Video effects and compositing with Natron

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Registration Requirement

The developers offer Natron in various package formats. You only have to select and download the package suitable for your distribution [3]. If you have any doubts, you can click on the yellow box, which downloads a .tar.xz archive with statically compiled binaries. The download only starts once you have registered on the Natron website, although you pay no fee for doing so. If you do not want to register, you need to get the source code from GitHub [4] and compile it. Once the .tar.xz archive is decompressed, all that remains is to start the Natron script.

Figure 1 shows a preview window at the top left. Aside from the videos located in the gray rectangle, nothing else appears in the film generated by Natron. The additional space surrounding the rectangle can be useful when you want to insert a second clip into the scene. In the lower left, you put the effects together. Their properties appear in the sidebar on the upper right edge under Properties. Inside a few moments, you view the basic properties of the film under Project Settings.

Figure 1: The main window in Natron is graced by a monitor that is as large as possible. Whatever the size of your monitor, you can select the font size under Edit | Preferences.


You should make sure that the the lower left area shows the NodeGraph register. It displays each video piece and every effect as a small box or node. The Viewer node already located there works with the preview monitor in the top left area. The black lines leading from the nodes are best thought of as video cables. Because these are not connected to anything at first, the preview presents a black image.

To change this, right-click anyplace next to the Viewer and make a selection from the Image | Readers | ReadFFmpeg menu. Then select a video file from the hard drive. After clicking on Open , Natron creates a new node that represents the clip and then labels it ReadFFmpeg1 . At the same time, extensive information about the file appears at the top right in the Properties box (Figure 2).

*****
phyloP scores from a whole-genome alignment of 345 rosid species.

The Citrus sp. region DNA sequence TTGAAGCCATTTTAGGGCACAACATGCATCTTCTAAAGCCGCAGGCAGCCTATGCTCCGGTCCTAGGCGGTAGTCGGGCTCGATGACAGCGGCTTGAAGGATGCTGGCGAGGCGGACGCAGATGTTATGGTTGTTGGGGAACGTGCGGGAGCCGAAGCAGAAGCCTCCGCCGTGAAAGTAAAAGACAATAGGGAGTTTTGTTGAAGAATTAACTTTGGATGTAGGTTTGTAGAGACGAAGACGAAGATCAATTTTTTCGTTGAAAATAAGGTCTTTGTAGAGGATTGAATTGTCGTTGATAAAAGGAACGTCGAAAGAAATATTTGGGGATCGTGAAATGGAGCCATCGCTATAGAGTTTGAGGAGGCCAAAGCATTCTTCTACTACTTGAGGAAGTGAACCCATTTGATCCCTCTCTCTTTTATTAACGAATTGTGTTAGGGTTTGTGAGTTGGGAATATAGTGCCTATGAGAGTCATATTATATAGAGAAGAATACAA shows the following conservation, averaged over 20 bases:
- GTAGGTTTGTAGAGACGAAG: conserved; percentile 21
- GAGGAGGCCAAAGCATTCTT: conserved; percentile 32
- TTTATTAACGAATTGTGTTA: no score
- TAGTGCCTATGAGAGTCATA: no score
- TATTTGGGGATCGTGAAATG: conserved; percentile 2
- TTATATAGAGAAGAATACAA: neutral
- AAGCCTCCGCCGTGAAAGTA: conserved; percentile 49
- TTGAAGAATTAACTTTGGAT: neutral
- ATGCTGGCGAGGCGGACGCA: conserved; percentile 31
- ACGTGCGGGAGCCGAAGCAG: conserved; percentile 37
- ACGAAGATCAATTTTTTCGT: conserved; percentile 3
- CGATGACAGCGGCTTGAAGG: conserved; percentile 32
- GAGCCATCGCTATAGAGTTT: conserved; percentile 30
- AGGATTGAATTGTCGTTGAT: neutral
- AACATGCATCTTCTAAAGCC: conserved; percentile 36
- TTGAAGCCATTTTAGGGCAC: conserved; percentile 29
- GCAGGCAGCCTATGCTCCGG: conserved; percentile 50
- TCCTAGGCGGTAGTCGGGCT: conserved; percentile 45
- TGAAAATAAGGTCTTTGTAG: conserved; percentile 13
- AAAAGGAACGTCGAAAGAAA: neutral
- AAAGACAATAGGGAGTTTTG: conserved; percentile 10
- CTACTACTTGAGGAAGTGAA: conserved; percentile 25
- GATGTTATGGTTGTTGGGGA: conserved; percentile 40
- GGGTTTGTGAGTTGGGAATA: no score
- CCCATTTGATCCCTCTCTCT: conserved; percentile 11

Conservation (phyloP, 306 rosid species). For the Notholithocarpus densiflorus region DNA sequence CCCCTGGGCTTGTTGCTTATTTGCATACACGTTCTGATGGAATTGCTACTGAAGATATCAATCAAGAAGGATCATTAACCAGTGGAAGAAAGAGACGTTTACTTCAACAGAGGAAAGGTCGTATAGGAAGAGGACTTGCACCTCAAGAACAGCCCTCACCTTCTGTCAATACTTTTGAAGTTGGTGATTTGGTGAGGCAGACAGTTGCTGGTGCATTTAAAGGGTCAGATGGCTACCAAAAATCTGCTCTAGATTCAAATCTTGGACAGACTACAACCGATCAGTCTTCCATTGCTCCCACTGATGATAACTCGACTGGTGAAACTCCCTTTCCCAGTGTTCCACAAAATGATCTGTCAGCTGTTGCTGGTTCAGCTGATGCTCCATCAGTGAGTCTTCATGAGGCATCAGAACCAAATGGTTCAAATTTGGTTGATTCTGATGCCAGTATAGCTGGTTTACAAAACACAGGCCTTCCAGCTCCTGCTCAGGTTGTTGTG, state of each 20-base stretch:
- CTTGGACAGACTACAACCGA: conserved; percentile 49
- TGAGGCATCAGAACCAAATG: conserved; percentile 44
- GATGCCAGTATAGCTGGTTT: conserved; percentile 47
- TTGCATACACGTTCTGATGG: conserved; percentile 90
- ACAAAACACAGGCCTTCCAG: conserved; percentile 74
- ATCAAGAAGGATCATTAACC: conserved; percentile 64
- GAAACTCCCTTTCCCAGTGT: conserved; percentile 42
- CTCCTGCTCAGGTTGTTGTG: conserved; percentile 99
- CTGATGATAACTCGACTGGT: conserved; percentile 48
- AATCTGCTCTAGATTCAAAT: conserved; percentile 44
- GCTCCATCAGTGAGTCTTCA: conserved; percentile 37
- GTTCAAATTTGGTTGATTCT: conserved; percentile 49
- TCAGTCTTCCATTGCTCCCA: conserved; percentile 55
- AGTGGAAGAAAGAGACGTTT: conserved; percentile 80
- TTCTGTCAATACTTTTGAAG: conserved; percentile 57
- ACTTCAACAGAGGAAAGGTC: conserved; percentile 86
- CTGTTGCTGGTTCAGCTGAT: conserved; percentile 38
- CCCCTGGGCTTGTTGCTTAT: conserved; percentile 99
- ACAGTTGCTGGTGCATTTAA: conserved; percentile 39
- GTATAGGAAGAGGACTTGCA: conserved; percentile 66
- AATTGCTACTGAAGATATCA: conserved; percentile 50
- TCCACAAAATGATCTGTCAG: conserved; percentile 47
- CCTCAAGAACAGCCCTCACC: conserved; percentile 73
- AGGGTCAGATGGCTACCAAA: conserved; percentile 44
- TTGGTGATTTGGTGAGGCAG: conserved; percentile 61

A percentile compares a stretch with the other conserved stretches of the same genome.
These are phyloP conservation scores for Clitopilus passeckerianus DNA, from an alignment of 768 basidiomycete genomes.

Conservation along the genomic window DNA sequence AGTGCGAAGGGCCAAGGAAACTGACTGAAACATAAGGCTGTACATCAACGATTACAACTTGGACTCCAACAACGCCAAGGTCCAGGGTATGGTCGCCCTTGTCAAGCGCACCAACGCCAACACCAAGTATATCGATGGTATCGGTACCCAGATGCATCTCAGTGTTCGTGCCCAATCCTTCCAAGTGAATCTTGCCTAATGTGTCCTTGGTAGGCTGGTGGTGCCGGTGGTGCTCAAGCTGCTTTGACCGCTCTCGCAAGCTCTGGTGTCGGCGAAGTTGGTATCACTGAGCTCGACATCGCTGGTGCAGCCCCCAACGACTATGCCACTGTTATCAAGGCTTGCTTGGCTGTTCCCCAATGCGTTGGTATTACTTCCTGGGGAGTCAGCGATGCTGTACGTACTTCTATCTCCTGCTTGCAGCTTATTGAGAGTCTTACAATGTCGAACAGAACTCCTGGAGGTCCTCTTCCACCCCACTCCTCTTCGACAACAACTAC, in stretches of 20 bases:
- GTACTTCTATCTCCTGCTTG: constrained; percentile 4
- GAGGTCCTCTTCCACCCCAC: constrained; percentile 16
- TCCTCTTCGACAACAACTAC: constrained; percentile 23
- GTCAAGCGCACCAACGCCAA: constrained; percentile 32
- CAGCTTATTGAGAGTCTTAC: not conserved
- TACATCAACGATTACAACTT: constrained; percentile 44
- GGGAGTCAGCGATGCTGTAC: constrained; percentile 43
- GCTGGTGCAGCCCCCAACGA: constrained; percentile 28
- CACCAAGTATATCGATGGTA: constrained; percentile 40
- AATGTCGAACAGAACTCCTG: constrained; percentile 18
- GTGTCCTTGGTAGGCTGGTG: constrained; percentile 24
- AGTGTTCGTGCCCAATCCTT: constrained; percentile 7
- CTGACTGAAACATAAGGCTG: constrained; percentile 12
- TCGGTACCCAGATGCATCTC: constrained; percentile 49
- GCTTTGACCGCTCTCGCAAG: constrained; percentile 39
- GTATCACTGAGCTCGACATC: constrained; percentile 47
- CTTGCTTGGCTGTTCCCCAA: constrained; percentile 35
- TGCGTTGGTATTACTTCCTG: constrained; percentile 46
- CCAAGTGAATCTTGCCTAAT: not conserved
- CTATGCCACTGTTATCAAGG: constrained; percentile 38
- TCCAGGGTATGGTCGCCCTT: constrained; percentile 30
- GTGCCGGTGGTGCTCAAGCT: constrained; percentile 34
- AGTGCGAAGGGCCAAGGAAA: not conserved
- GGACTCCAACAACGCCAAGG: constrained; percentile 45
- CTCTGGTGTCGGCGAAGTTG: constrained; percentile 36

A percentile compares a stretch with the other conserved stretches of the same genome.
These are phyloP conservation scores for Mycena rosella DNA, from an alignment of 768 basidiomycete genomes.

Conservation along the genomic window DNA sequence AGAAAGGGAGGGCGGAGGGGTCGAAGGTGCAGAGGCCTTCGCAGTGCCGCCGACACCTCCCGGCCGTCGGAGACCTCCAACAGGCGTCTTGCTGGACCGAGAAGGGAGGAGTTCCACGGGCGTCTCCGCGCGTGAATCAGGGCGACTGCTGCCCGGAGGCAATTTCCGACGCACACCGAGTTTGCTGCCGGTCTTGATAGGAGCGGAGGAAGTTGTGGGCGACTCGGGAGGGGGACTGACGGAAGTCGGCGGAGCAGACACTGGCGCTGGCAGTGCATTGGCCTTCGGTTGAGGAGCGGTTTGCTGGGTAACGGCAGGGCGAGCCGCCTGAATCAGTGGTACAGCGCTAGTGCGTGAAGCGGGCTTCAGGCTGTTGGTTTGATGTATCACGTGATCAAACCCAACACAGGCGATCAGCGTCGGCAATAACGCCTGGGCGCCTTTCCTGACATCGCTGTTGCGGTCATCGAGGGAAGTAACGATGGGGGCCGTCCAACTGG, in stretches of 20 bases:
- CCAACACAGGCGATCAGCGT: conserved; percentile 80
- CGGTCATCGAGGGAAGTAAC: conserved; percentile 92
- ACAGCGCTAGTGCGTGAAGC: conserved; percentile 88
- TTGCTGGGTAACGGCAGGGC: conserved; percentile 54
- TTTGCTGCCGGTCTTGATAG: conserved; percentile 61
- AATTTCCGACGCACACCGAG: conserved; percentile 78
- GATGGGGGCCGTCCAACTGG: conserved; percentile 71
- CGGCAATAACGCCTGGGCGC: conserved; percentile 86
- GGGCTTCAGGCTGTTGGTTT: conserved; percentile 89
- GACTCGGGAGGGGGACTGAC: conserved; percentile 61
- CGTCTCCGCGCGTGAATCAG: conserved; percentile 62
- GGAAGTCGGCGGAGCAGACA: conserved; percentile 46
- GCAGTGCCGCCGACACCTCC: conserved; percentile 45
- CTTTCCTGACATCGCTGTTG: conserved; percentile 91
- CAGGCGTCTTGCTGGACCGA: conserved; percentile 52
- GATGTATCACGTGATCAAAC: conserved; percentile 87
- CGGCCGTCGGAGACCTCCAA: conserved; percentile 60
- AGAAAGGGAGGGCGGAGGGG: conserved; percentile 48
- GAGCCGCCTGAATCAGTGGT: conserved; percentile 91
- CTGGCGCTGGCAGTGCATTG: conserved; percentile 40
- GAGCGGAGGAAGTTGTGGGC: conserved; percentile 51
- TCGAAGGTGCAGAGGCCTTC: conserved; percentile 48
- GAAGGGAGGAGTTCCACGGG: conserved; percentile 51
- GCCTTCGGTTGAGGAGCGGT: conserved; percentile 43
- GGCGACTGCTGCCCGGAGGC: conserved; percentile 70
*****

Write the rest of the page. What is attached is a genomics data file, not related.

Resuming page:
Figure 2: The clip name shows in the Properties box under "File." You can also exchange the clip for another by clicking the symbol found to the right of the file name.

Additionally, Natron should have connected the nodes with the first input of the preview. Here the ReadFFmpeg1 node reads the video from the hard drive and transfers it to the viewer in the upper left, where it is finally viewable in the preview. Under the preview you have a timeline and various playback buttons (Figure 3). For example, the triangle symbol sitting to the right of the frame number at the bottom is used to start a film.

Figure 3: Natron counts through the images, otherwise known as frames. Here the preview is showing frame 4915. To navigate quickly through the film, you can also move the orange-colored triangle on the timeline control.

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